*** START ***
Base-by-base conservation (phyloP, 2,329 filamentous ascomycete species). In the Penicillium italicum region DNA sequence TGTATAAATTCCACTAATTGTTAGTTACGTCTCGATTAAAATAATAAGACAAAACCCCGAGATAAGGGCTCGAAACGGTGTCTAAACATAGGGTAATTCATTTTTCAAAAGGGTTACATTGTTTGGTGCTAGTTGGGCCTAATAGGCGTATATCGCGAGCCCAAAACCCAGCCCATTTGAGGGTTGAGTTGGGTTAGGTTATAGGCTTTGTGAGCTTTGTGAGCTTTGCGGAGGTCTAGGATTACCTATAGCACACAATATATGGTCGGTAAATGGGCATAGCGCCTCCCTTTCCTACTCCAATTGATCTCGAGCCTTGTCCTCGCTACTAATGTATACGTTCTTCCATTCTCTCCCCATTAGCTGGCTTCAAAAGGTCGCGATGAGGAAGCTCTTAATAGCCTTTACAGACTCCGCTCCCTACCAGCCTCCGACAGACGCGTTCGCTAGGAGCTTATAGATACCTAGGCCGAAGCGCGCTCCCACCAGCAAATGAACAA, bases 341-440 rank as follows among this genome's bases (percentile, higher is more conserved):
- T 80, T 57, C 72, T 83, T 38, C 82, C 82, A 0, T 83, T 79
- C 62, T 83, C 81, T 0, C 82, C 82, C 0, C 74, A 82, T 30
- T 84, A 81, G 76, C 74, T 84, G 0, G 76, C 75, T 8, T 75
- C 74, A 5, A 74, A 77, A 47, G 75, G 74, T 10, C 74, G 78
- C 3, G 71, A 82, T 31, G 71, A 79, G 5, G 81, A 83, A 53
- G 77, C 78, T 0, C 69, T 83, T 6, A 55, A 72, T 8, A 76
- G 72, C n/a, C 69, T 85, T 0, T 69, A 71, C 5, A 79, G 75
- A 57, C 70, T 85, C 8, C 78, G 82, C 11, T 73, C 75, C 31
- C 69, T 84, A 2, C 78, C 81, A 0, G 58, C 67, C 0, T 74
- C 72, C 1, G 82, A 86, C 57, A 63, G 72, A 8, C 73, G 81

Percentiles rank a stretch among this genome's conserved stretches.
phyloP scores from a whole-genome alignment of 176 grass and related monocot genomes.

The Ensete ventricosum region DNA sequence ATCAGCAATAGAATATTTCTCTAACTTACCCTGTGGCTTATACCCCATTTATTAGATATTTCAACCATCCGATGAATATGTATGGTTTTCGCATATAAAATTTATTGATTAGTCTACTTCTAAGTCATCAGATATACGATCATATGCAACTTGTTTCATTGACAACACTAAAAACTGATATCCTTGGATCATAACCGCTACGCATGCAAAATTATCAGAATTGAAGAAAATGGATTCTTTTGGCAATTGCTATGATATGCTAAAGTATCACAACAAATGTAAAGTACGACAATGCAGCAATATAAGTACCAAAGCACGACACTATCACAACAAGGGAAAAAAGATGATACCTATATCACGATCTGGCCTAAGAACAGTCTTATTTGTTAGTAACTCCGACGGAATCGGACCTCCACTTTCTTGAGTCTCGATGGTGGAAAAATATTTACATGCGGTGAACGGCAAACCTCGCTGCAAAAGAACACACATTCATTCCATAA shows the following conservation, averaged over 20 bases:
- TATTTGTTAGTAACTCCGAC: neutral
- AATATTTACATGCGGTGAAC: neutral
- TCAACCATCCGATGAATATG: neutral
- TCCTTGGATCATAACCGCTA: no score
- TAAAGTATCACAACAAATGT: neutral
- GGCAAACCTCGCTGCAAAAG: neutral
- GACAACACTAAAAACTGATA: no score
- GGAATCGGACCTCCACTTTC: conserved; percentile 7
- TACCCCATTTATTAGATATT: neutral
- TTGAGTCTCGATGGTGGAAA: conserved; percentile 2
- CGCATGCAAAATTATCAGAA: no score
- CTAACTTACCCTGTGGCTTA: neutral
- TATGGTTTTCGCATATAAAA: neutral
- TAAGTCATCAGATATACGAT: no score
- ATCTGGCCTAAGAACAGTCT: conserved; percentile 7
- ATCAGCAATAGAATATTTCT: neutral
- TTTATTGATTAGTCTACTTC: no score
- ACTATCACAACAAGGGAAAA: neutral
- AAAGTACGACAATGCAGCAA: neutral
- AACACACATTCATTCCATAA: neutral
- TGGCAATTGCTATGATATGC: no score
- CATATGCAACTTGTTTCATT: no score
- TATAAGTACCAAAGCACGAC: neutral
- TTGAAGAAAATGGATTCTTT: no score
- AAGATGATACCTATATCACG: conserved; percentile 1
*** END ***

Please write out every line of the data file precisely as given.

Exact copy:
Base-by-base conservation (phyloP, 2,329 filamentous ascomycete species). In the Penicillium italicum region DNA sequence TGTATAAATTCCACTAATTGTTAGTTACGTCTCGATTAAAATAATAAGACAAAACCCCGAGATAAGGGCTCGAAACGGTGTCTAAACATAGGGTAATTCATTTTTCAAAAGGGTTACATTGTTTGGTGCTAGTTGGGCCTAATAGGCGTATATCGCGAGCCCAAAACCCAGCCCATTTGAGGGTTGAGTTGGGTTAGGTTATAGGCTTTGTGAGCTTTGTGAGCTTTGCGGAGGTCTAGGATTACCTATAGCACACAATATATGGTCGGTAAATGGGCATAGCGCCTCCCTTTCCTACTCCAATTGATCTCGAGCCTTGTCCTCGCTACTAATGTATACGTTCTTCCATTCTCTCCCCATTAGCTGGCTTCAAAAGGTCGCGATGAGGAAGCTCTTAATAGCCTTTACAGACTCCGCTCCCTACCAGCCTCCGACAGACGCGTTCGCTAGGAGCTTATAGATACCTAGGCCGAAGCGCGCTCCCACCAGCAAATGAACAA, bases 341-440 rank as follows among this genome's bases (percentile, higher is more conserved):
- T 80, T 57, C 72, T 83, T 38, C 82, C 82, A 0, T 83, T 79
- C 62, T 83, C 81, T 0, C 82, C 82, C 0, C 74, A 82, T 30
- T 84, A 81, G 76, C 74, T 84, G 0, G 76, C 75, T 8, T 75
- C 74, A 5, A 74, A 77, A 47, G 75, G 74, T 10, C 74, G 78
- C 3, G 71, A 82, T 31, G 71, A 79, G 5, G 81, A 83, A 53
- G 77, C 78, T 0, C 69, T 83, T 6, A 55, A 72, T 8, A 76
- G 72, C n/a, C 69, T 85, T 0, T 69, A 71, C 5, A 79, G 75
- A 57, C 70, T 85, C 8, C 78, G 82, C 11, T 73, C 75, C 31
- C 69, T 84, A 2, C 78, C 81, A 0, G 58, C 67, C 0, T 74
- C 72, C 1, G 82, A 86, C 57, A 63, G 72, A 8, C 73, G 81

Percentiles rank a stretch among this genome's conserved stretches.
phyloP scores from a whole-genome alignment of 176 grass and related monocot genomes.

The Ensete ventricosum region DNA sequence ATCAGCAATAGAATATTTCTCTAACTTACCCTGTGGCTTATACCCCATTTATTAGATATTTCAACCATCCGATGAATATGTATGGTTTTCGCATATAAAATTTATTGATTAGTCTACTTCTAAGTCATCAGATATACGATCATATGCAACTTGTTTCATTGACAACACTAAAAACTGATATCCTTGGATCATAACCGCTACGCATGCAAAATTATCAGAATTGAAGAAAATGGATTCTTTTGGCAATTGCTATGATATGCTAAAGTATCACAACAAATGTAAAGTACGACAATGCAGCAATATAAGTACCAAAGCACGACACTATCACAACAAGGGAAAAAAGATGATACCTATATCACGATCTGGCCTAAGAACAGTCTTATTTGTTAGTAACTCCGACGGAATCGGACCTCCACTTTCTTGAGTCTCGATGGTGGAAAAATATTTACATGCGGTGAACGGCAAACCTCGCTGCAAAAGAACACACATTCATTCCATAA shows the following conservation, averaged over 20 bases:
- TATTTGTTAGTAACTCCGAC: neutral
- AATATTTACATGCGGTGAAC: neutral
- TCAACCATCCGATGAATATG: neutral
- TCCTTGGATCATAACCGCTA: no score
- TAAAGTATCACAACAAATGT: neutral
- GGCAAACCTCGCTGCAAAAG: neutral
- GACAACACTAAAAACTGATA: no score
- GGAATCGGACCTCCACTTTC: conserved; percentile 7
- TACCCCATTTATTAGATATT: neutral
- TTGAGTCTCGATGGTGGAAA: conserved; percentile 2
- CGCATGCAAAATTATCAGAA: no score
- CTAACTTACCCTGTGGCTTA: neutral
- TATGGTTTTCGCATATAAAA: neutral
- TAAGTCATCAGATATACGAT: no score
- ATCTGGCCTAAGAACAGTCT: conserved; percentile 7
- ATCAGCAATAGAATATTTCT: neutral
- TTTATTGATTAGTCTACTTC: no score
- ACTATCACAACAAGGGAAAA: neutral
- AAAGTACGACAATGCAGCAA: neutral
- AACACACATTCATTCCATAA: neutral
- TGGCAATTGCTATGATATGC: no score
- CATATGCAACTTGTTTCATT: no score
- TATAAGTACCAAAGCACGAC: neutral
- TTGAAGAAAATGGATTCTTT: no score
- AAGATGATACCTATATCACG: conserved; percentile 1